If Whole Foods workers had read a copy of Walther Hermann Ryff’s Das new groß Distillier Buch, they might have avoided the public outcry over their expensive “asparagus water.” The key to making flavored waters is the art of distillation, a technique invented by ancient alchemists for extracting the essence of a substance through evaporation and condensation.
Hand-colored leaves from the second edition of Ryff’s distillation manual, donated by botanical art collector and Getty Research Institute Council member Tania Norris, contain recipes for making distilled floral and herbal waters from botanicals like violets, peonies, water lilies, and citrus. The flowers and herbs are heated in water, vaporizing certain compounds and leaving behind others, producing a concentrate of pigments, flavonoids, and aromatics—that is, the essence of the flower.
The first published book devoted solely to distillation was Hieronymus Brunschwygk’s Liber de arte distillandi de Compositis (1512). Ryff’s work claims to be a re-release of thise more famous earlier treatise, but the nature of this claim is unclear: Ryff, in addition to being a physician, was also Germany’s most prolific “writer” of scientific and technical texts over the period of a decade—frequently using pirated woodcuts and attaching his name to translations of and elaborations on work written by others.
In the case of Das new groß Distiller Buch, while Ryff repeats many of Brunschwygk’s woodcuts of distillation apparatus, he also adds a wealth of new botanical information and illustration. And, indeed, this was often the way that recipes traveled through medieval and Renaissance Europe: copied and recopied in books of secrets, printed and reprinted under new names, with pages torn out for use in the kitchen or the laboratory.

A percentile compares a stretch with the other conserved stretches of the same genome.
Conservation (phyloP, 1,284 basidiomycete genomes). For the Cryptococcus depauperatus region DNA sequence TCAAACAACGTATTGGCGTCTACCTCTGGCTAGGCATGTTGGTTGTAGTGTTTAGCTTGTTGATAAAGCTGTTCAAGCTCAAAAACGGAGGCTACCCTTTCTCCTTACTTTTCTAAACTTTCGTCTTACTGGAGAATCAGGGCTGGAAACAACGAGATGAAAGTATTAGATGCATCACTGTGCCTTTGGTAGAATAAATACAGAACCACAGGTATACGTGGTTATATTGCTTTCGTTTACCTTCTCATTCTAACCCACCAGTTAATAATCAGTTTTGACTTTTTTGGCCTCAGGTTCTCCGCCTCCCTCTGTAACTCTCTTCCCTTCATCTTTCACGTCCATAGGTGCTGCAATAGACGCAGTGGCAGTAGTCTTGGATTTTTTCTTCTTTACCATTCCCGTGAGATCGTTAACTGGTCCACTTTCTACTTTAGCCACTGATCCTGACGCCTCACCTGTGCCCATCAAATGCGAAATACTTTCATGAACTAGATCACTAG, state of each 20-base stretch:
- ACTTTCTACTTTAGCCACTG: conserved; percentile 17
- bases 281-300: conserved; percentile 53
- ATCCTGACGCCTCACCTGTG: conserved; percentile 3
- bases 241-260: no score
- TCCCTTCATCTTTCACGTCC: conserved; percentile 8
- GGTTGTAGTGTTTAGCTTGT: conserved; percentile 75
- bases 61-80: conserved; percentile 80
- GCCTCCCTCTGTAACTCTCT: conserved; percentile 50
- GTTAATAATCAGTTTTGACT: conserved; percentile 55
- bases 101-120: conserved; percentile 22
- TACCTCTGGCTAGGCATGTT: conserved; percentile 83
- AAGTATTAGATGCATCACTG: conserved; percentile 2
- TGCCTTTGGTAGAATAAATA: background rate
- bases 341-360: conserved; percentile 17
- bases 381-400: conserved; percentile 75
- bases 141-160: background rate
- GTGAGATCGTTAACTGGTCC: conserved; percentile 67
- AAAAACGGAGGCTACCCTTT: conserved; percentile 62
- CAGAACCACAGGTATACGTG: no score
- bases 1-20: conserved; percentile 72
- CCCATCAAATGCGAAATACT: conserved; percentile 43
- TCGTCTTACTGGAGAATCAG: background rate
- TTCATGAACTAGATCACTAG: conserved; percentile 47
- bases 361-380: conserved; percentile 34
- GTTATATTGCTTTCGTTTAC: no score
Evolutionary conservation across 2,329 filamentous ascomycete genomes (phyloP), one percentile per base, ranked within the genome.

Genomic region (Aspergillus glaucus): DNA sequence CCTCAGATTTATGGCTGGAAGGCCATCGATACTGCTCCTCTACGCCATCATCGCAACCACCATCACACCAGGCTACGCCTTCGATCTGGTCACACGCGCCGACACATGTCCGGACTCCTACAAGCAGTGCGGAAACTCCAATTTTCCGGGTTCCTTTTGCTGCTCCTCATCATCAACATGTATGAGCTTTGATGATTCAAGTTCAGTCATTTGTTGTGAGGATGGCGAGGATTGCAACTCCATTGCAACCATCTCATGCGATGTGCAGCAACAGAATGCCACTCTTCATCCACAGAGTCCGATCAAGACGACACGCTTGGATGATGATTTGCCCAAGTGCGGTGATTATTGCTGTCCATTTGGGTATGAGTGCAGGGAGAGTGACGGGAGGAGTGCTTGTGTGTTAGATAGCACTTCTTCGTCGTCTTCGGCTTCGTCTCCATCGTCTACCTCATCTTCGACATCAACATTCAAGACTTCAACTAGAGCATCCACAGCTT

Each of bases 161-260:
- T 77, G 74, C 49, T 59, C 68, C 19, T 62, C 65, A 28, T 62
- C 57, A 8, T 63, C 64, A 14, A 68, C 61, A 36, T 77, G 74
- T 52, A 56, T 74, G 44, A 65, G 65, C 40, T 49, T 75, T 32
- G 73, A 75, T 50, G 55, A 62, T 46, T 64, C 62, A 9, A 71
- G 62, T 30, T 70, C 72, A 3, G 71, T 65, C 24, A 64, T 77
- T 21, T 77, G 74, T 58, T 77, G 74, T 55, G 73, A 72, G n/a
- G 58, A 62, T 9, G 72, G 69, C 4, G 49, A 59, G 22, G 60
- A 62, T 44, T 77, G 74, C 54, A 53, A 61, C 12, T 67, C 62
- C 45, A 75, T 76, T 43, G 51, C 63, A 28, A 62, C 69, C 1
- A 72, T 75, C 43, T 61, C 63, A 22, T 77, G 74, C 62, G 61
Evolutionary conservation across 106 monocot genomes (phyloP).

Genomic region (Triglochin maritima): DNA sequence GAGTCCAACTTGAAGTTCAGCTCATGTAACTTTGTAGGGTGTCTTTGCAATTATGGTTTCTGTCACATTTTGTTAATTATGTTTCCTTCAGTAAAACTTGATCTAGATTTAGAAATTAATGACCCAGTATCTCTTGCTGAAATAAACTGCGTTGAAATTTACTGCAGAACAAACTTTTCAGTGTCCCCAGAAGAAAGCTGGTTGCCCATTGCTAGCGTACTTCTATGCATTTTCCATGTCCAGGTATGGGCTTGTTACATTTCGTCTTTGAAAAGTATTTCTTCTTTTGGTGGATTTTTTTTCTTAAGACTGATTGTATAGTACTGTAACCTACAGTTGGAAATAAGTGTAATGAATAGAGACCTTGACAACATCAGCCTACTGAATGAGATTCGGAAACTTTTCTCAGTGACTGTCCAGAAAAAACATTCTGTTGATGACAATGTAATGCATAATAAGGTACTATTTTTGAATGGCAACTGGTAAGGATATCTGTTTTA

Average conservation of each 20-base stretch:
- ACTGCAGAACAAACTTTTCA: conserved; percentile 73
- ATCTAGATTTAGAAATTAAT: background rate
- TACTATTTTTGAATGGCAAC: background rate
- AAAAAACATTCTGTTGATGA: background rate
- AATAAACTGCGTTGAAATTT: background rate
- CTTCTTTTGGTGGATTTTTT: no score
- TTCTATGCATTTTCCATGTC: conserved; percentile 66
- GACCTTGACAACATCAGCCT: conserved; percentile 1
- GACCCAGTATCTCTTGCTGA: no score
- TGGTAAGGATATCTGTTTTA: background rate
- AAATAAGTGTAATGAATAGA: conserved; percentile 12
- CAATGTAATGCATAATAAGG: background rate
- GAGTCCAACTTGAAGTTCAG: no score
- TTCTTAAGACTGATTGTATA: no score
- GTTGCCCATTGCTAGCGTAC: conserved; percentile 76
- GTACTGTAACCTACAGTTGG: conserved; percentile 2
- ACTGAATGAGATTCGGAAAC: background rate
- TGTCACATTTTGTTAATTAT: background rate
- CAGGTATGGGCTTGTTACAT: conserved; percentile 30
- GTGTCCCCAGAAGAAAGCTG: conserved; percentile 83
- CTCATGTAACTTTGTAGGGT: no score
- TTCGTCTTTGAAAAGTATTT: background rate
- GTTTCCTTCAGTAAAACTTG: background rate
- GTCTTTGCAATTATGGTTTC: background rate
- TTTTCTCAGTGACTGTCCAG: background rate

Ryff’s manual was primarily concerned with the medicinal uses of floral waters, but these products of distillation had a broad range of applications from the culinary to the cosmetic. While distillate of violets was prescribed for ailments like epilepsy and insomnia, it could also be used as perfume, food coloring, or delicate flavoring for food and drink. During the reign of Charles II, a favorite dessert was “violet-plate,” a kind of floral conserve made with violet extract. Orange flower water is a traditional ingredient in Spanish king cake as well as in French madeleine cookies, while rose water has been used for centuries as a perfume, skin treatment, and flavoring for marzipan and Turkish delight.
Properly made, floral waters are a feast for all the senses: giving edibles bright colors, sweet smells, and delicious flavors—with the added bonus of medicinal qualities. Whole Foods’ asparagus water was trying to cash in on just these benefits: delicious and good for you (and for a luxurious price); this is a case, however, where the trend for natural, unprocessed foods doesn’t apply. Here, a chemist (which is really just another name for cook) is needed to unlock the flavors of nature.